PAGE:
Who needs duct tape?
We celebrated the 4th of July with a weekend at Tom’s Tutukaka house. It provided all the beautiful scenery we could hope for.
We hiked up to the Tutukaka lighthouse in a howling wind. No actual light anymore of course, it’s all radio beacons and GPS these days.
It had been raining, which made for slippery footing, which combined with artfully draped tree branches to make a very “impactful” impression.
As we were sitting around playing Bananagrams later, all of a sudden the setting sun popped out from the clouds and lit up the trees on the headland… spectacular!
We had a little drama with the solar system, which needed a reboot that none of us knew how to do. A few phone calls later, and all was well.
Tom our host had a nasty cold, which I got, so the memories of the weekend lingered for a couple of weeks… almost entirely better now.
I’ve had an emerging idea to do a complex series of posts here, and it’s been blocking me from posting anything at all. So I created a separate site (not visible yet) where I can unload all that. Hopefully that mental shift lets me get back to the random little thoughts and updates I like to post here.
My former colleague Sandy exhibited her paintings at the Mairangi Bay Art Centre and we went to the reception.
The Art Centre itself is pretty cool…
From a recent walk…
Lee made this beautiful pear clafoutis a few weeks ago.
All I really know is that this is a first year (dark color) and an older gull. But I’d like to think it’s members of the family that nests here every spring.
It’s been quite a while since I posted anything on the blog. We’ve made a big life decision, and I felt a bit superstitious about announcing it too early. But here we are. And as of mid-September, there we will be.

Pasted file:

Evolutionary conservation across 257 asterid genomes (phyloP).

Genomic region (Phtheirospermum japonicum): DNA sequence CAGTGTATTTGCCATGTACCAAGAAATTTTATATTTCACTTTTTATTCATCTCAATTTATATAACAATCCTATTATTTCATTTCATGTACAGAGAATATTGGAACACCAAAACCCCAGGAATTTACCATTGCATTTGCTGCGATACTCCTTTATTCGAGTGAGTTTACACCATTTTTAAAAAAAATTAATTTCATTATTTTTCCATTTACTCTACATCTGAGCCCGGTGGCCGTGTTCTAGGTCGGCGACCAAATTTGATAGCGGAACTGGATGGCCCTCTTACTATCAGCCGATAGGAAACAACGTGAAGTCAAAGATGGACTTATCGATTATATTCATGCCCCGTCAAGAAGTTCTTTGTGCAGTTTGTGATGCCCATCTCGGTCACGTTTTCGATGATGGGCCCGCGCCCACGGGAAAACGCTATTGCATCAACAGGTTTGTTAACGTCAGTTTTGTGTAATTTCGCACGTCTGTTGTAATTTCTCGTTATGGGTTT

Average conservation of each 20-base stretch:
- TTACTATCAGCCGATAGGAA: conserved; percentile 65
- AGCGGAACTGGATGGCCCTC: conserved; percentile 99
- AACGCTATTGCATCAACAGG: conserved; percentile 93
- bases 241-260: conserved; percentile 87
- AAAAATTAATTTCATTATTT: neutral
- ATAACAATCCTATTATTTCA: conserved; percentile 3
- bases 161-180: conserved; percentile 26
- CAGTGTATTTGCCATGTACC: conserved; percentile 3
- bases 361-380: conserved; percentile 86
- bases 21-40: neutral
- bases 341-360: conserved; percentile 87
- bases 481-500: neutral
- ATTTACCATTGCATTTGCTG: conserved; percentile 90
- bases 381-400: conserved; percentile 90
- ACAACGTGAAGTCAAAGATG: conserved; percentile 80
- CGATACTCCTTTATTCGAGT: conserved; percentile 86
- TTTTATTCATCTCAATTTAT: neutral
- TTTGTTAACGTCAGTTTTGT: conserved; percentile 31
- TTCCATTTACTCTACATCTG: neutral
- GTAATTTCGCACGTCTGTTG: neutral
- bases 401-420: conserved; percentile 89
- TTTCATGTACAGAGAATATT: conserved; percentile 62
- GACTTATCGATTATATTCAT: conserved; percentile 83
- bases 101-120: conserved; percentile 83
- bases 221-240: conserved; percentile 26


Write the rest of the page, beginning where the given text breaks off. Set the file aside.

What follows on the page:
After looking at a lot of houses and waffling back and forth about what was truly important to us, we took a second look at this one… once before lockdown and once after… and it just felt like home.
It’s in Birkenhead, on the other side of the harbour. That means we will both have a commute of up to hour if we take the bus. But we got a lot more house for the money on a quieter street, and we decided it was worth it, particularly as we move to some amount of working from home thanks to the virus.
The closing is pushed out till mid-September so the current owners can find a new place. The market is all over the place thanks to the pandemic so it will be some time before we know how our investment will pan out. But interest rates are insanely low, so we won’t be paying much more than our current rent each month.
It’s the biggest commitment we’ve yet made to the idea of staying here permanently. But with the USA literally and figuratively on fire, that choice is easier than ever. In 30+ years together we’ve amassed a large body of evidence that there ain’t no such thing as permanent, so it would be silly to start making predictions now. Let’s see what adventures come our way.
Now begins the shopping…
Our rubber tree, which sits outside our courtyard right at the sidewalk, produced this surprising flower or fruit! I looked online and can’t find another example on a rubber tree.
It looks for all the world like a weird little stuffed bear with a body inexplicably shaped like a donut. We’re going to watch and see if it ripens or produces a seed pod.
Having emerged basically unscathed from the first wave of the pandemic, New Zealand’s attention now returns to “anything else.”
One thing is a drought affecting big chunks of the country. Here in Auckland the reservoirs got down to around 40% capacity, enough to trigger modest restrictions on water use. In some of the agricultural areas, it’s been much worse, with the harvest essentially ruined for many farmers and lots of livestock slaughtered before they starved in the fields.